Between Rostock frustration and cup desire
After the 0:1 defeat against the Kogge, the Rothosen will head to Bayreuth on Saturday in the 1st round of the DFB Pokal.
Moving days lie behind the entire HSV which welcomed F.C. Hansa Rostock to the Volksparkstadion last Sunday under special circumstances and in front of a touched crowd. "It was a special game today. It wasn't much about football, but about paying tribute to the great Uwe Seeler," stated HSV head coach Tim Walter immediately after a game that his charges tried to take with a power play in the final quarter of an hour, but then completely gave away by conceding a bitter goal in eight minutes of injury time.
In search of rhythm
"In the end, we lose the game because we don't score at the right moment and concede a goal because we're in the wrong order. That's not how you win the game and you look stupid because you even lose," the 46-year-old football coach went deeper into the sporting analysis during a media round yesterday. True to his nature, Walter was brimming with energy again, far from letting the undoubtedly bitter result throw him off the track paved with self-confidence. "We are unhappy with the result, that is self-explanatory. We want to win games like this, that has to be our ambition. Nevertheless, we did significantly better than we did in Braunschweig, especially in the rest of the defence," explained Walter, without failing to recognise the clear potential for improvement, especially in the offensive game. "We don't want to have to rely only on Bobby (Robert Glatzel, editor's note). The others are also allowed to score goals. We've been blocked too often on completions, shot across the goal or not placed the cross well. It's about finding better solutions and then striking ice-cold."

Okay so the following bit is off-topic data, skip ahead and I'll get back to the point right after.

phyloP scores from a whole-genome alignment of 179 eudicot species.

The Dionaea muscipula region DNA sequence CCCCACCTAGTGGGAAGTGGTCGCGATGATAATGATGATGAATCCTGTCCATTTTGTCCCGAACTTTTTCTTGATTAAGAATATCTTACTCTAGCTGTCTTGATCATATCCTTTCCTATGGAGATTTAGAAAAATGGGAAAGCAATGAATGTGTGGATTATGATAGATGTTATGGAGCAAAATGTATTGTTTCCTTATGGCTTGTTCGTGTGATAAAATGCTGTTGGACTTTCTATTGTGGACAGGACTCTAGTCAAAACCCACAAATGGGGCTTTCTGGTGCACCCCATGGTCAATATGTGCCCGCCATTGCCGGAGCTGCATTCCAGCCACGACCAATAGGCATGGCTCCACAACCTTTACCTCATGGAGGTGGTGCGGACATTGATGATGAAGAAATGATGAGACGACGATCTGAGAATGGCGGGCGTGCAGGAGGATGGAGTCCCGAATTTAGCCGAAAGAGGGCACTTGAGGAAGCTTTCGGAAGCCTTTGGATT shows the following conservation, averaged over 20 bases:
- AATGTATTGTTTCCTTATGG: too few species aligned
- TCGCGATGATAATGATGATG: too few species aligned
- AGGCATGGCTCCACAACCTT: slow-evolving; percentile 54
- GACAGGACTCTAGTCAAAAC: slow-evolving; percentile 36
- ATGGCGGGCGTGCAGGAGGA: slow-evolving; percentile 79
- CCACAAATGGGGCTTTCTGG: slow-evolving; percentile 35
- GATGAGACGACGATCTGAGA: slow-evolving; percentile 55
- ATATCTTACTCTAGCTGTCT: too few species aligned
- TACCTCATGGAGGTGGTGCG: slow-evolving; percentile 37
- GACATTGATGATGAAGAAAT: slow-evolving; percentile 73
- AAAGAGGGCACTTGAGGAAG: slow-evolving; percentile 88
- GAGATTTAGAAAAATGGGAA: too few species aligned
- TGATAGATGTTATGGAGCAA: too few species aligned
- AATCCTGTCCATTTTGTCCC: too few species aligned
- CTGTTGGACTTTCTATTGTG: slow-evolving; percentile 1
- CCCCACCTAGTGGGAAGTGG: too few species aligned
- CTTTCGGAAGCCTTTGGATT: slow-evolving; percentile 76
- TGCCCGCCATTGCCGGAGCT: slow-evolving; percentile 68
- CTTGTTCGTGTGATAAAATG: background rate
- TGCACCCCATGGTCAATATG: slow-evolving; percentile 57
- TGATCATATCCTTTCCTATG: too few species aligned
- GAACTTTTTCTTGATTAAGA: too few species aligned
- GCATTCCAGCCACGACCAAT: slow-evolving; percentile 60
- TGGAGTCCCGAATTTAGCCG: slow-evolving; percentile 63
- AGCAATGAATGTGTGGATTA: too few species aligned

Against deep-lying opponents like Braunschweig and Rostock recently, Hamburger SV face a permanent test of patience to find the gaps in the many-legged defence, as they did in the pre-season. With the newcomers Ransford-Yeboah Königsdörffer and Laszlo Benes, two highly talented starting players have so far found it difficult to internalise the appropriate rhythm of the Walter system. "For both of them, this situation is new. They want to be busy and do a lot. Then you might lose your patience and play the ball too early. There is certainly still potential there, which both will also exploit," says Walter and focuses on the training work. "We also play a lot of eight-on-eight in the box and two-on-two at the back in training. We have to get better. It was a special situation against Rostock, which we have to master and which we can only grow from."
The next task in this growth process awaits the Rothosen next Saturday at 3.30 p.m. in the 1st main round of the DFB Cup at SpVgg Bayreuth, promoted from the Third League. As a second-division team with promotion aspirations and last year's DFB Pokal semi-finalists, the Rothosen are once again the clear favourites and want to live up to this with the necessary enthusiasm in the offensive. In doing so, they will have to better compensate for the absences of Bakery Jatta, Anssi Suhonen and, most recently, Xavier Amaechi, while in defence Walter can probably continue to rely on a player who led the way in both league games with an incredible mentality: Centre-back Mario Vuskovic, who gritted his teeth against Rostock despite a serious thumb injury and also wants to attack again in tomorrow's training. "Mario is a warrior. He gives everything for his team. That's what makes him so strong," praises Walter. Also blessed with a special mentality is comebacker Tim Leibold, who is working his way up to competition level bit by bit after tearing his cruciate ligament, but at the same time is to be built up carefully. "Tim is of course also an option, but he was out injured for nine months. We have to be patient with him and don't want to waste him," explains Walter.
The DFB Pokal is another hotly contested event. The laws of this prestigious competition are well known: last year, HSV made it to the last four, eliminating 1. FC Köln (6:4 n.E.), a Bundesliga team, and beating Nuremberg and Karlsruhe, also on penalties. "The cup can weld a team together," HSV midfielder Jonas Meffert had remarked meaningfully in last year's competition. Now, from Tim Walter's point of view, the main thing in Bayreuth is to do his thing again: "We're lacking assertiveness right now: the toughness in two fights, the final bite in the box, more one-on-one. Especially the last aspect is missing at the moment. But you have to go one-on-one to open things up against such coverages." The pent-up frustration from the bitter defeat against Rostock and the anticipation of the cup competition, which was beloved during the past season, should help.